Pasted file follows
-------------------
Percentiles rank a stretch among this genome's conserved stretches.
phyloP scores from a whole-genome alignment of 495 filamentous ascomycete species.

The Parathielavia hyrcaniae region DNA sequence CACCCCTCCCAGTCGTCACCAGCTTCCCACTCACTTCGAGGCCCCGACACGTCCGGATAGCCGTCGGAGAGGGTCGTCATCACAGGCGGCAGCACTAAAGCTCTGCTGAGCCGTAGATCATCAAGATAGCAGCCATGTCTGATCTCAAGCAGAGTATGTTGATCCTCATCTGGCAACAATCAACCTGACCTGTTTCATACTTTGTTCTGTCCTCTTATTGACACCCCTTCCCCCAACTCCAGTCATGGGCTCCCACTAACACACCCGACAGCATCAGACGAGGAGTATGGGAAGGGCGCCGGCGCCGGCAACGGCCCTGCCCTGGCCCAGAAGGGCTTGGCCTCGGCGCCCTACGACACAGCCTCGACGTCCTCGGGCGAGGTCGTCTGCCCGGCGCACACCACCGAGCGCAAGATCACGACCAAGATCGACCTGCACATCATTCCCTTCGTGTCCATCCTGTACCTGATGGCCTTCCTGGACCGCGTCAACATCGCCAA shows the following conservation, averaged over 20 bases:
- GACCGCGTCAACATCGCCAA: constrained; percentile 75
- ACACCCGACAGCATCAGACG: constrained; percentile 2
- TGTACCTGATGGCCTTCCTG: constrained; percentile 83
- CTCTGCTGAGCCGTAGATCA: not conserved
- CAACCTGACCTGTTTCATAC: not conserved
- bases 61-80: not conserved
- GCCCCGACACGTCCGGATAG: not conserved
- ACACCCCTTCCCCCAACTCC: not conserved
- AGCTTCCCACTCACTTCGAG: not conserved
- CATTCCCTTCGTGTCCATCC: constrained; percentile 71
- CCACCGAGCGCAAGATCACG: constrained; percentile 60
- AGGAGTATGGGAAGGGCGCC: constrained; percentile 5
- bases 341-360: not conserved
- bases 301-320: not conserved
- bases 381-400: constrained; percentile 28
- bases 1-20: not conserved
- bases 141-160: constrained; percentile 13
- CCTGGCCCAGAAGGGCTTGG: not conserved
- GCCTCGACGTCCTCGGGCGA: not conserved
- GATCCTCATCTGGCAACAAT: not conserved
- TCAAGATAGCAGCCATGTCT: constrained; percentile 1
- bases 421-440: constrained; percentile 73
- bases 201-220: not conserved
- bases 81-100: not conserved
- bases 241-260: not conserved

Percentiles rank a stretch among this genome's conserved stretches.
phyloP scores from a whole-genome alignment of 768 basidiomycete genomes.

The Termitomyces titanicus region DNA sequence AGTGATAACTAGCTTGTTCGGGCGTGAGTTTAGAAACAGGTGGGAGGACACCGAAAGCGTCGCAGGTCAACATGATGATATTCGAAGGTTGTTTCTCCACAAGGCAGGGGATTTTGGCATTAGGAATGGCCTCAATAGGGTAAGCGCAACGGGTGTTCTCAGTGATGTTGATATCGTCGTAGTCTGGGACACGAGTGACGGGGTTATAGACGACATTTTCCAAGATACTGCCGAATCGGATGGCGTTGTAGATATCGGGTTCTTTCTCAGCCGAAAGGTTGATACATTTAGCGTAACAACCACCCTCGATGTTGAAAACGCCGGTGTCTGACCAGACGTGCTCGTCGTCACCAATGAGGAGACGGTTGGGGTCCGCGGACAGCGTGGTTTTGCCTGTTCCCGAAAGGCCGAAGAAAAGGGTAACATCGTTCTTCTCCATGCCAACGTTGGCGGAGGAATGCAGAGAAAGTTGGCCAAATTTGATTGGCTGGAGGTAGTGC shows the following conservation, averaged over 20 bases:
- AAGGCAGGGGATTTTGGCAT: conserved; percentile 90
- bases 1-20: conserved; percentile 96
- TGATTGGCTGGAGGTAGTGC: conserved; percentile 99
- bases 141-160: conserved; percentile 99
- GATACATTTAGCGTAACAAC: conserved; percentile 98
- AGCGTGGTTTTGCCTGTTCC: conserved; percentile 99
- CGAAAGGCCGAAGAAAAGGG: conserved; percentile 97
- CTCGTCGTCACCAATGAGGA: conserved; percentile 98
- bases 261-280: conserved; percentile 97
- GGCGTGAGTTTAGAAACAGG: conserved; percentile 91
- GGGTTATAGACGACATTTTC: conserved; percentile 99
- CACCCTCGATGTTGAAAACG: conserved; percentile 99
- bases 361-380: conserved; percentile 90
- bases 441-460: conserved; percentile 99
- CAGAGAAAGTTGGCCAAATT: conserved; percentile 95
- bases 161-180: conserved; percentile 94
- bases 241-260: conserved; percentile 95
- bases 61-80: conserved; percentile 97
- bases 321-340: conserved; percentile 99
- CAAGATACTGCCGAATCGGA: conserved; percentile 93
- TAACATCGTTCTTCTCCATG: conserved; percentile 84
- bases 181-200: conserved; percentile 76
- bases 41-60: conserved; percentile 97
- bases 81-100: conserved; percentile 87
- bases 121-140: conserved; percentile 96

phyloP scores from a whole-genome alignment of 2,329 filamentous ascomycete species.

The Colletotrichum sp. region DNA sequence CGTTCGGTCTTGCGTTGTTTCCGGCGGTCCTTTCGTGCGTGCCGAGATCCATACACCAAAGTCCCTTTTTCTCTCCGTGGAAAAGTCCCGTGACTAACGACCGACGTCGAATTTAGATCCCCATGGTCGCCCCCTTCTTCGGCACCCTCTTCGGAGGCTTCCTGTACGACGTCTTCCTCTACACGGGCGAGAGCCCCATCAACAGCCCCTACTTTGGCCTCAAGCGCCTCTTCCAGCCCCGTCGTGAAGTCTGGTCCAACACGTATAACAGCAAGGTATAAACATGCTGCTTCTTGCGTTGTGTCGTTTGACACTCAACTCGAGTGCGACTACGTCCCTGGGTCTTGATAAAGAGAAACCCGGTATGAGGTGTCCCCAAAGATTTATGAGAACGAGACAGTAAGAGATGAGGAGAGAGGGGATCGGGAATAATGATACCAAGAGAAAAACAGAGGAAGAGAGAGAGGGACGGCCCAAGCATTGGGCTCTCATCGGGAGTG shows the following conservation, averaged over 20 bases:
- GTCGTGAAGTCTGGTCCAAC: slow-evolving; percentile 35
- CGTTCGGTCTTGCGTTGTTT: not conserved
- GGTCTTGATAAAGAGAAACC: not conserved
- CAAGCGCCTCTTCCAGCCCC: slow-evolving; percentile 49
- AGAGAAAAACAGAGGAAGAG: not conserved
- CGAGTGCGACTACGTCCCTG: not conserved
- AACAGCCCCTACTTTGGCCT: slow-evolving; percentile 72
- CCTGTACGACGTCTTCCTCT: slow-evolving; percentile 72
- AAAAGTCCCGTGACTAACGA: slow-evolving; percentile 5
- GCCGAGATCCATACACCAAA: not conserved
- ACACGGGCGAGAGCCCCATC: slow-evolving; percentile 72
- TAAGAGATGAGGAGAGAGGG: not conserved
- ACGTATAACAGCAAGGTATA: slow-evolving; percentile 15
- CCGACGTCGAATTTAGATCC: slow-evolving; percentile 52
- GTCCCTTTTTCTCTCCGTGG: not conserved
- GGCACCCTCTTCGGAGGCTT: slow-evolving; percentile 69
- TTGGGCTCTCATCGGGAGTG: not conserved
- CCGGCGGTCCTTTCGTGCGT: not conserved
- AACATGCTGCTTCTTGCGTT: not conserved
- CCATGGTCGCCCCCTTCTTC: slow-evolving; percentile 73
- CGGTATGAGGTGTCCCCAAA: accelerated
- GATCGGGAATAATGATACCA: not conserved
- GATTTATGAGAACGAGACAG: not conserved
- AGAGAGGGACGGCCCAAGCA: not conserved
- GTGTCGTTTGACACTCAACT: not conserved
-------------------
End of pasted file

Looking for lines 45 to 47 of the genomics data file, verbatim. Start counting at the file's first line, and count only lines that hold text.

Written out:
- bases 441-460: conserved; percentile 99
- CAGAGAAAGTTGGCCAAATT: conserved; percentile 95
- bases 161-180: conserved; percentile 94